The deal would allow Chiquita to avoid higher US taxes by relocating its statutory headquarters to Ireland.
This so-called tax inversion has been considered by other US companies, and become highly controversial as it would mean lost government revenues.
Chiquita said on Thursday that the Brazil offer was “inadequate and not in the best interests of Chiquita shareholders”.
“Having made such a determination, Chiquita has determined not to furnish information to, and have discussions and negotiations with, the Cutrale Group and the Safra Group at this time.”
Cutrale and Safra said on Monday that their offer was “clearly more favorable to the Chiquita shareholders than the proposed merger with Fyffes”.
According to the UN, the global banana market is currently controlled by four firms, Chiquita, Dole Food Company, Fresh Del Monte and Fyffes.
AstraZeneca has rejected an improved “final” takeover offer from Pfizer.
US pharmaceutical giant Pfizer had made a new offer of £55 ($88) per share, valuing AstraZeneca at about £69 billion ($105 billion).
However, AstraZeneca says the new proposal “undervalues the company and its attractive prospects”.
Pfizer’s pursuit has been under scrutiny because of fears it would hamper AstraZeneca’s drug research and cut jobs.
Pfizer had made a new offer of £55 per share, valuing AstraZeneca at about £69 billion
Pfizer planned to create the world’s largest drug company, with its headquarters in New York, but based in the UK for tax purposes.
In a strategy known as “tax inversion” Pfizer could pay the UK corporate tax rate of 20%, rather than the 35% rate applied in the US, if it bought AstraZeneca.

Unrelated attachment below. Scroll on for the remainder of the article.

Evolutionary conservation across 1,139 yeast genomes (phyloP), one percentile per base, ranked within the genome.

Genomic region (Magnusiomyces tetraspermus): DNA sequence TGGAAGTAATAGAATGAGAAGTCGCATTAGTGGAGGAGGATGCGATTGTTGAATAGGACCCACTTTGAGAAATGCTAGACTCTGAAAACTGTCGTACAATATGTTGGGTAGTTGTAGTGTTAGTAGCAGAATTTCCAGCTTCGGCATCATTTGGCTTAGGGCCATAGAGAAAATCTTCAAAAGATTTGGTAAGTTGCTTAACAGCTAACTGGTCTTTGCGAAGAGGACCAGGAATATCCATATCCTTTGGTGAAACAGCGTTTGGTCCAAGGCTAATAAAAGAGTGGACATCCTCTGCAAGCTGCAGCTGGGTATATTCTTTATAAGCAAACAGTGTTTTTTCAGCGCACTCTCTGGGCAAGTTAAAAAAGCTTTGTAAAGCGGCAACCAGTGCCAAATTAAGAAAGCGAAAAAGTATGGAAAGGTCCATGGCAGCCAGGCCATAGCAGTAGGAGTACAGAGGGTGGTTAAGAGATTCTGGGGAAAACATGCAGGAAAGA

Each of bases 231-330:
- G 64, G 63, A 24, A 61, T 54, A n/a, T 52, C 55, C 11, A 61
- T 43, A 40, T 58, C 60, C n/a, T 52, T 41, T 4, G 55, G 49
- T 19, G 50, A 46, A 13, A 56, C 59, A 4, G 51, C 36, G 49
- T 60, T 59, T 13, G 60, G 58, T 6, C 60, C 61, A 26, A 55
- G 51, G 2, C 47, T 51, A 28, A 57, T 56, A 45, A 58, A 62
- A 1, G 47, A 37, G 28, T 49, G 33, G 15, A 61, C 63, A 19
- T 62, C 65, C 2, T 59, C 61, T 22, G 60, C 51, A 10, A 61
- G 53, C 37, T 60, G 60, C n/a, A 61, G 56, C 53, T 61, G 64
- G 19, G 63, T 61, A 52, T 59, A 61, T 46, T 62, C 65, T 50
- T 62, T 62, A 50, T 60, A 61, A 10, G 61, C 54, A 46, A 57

That plan has proved controversial with unions and politicians, with AstraZeneca employing 6,700 people in the UK.
AstraZeneca chairman Leif Johansson said Pfizer’s pursuit had been “fundamentally driven” by the corporate financial benefits.
“Pfizer has failed to make a compelling strategic, business or value case,” he added.
Of the two companies’ research and development workforce, Pfizer has said it will retain at least 20% in the UK for at least five years. It has also pledged to base its European HQ in Britain.
AstraZeneca’s shares fell over 13% in early trading after its rejection of the offer.
In its new offer statement, Pfizer chief executive Ian Read said:
“We stand by our unprecedented commitments to the UK government.”
Pfizer had said that its improved offer of £55 per share was “final” and would not be increased.
AstraZeneca shareholders were being offered £24.76 in cash and 1.747 shares in the new firm – worth a combined £55 – for each share currently they hold.
Pfizer had also promised not to mount a hostile takeover – a direct approach to shareholders of AstraZeneca without the involvement of its board.
Leif Johansson said that he had made clear to Pfizer that his board could only recommend a bid that was at least 10% above an offer of £53.50 made by Pfizer on Friday.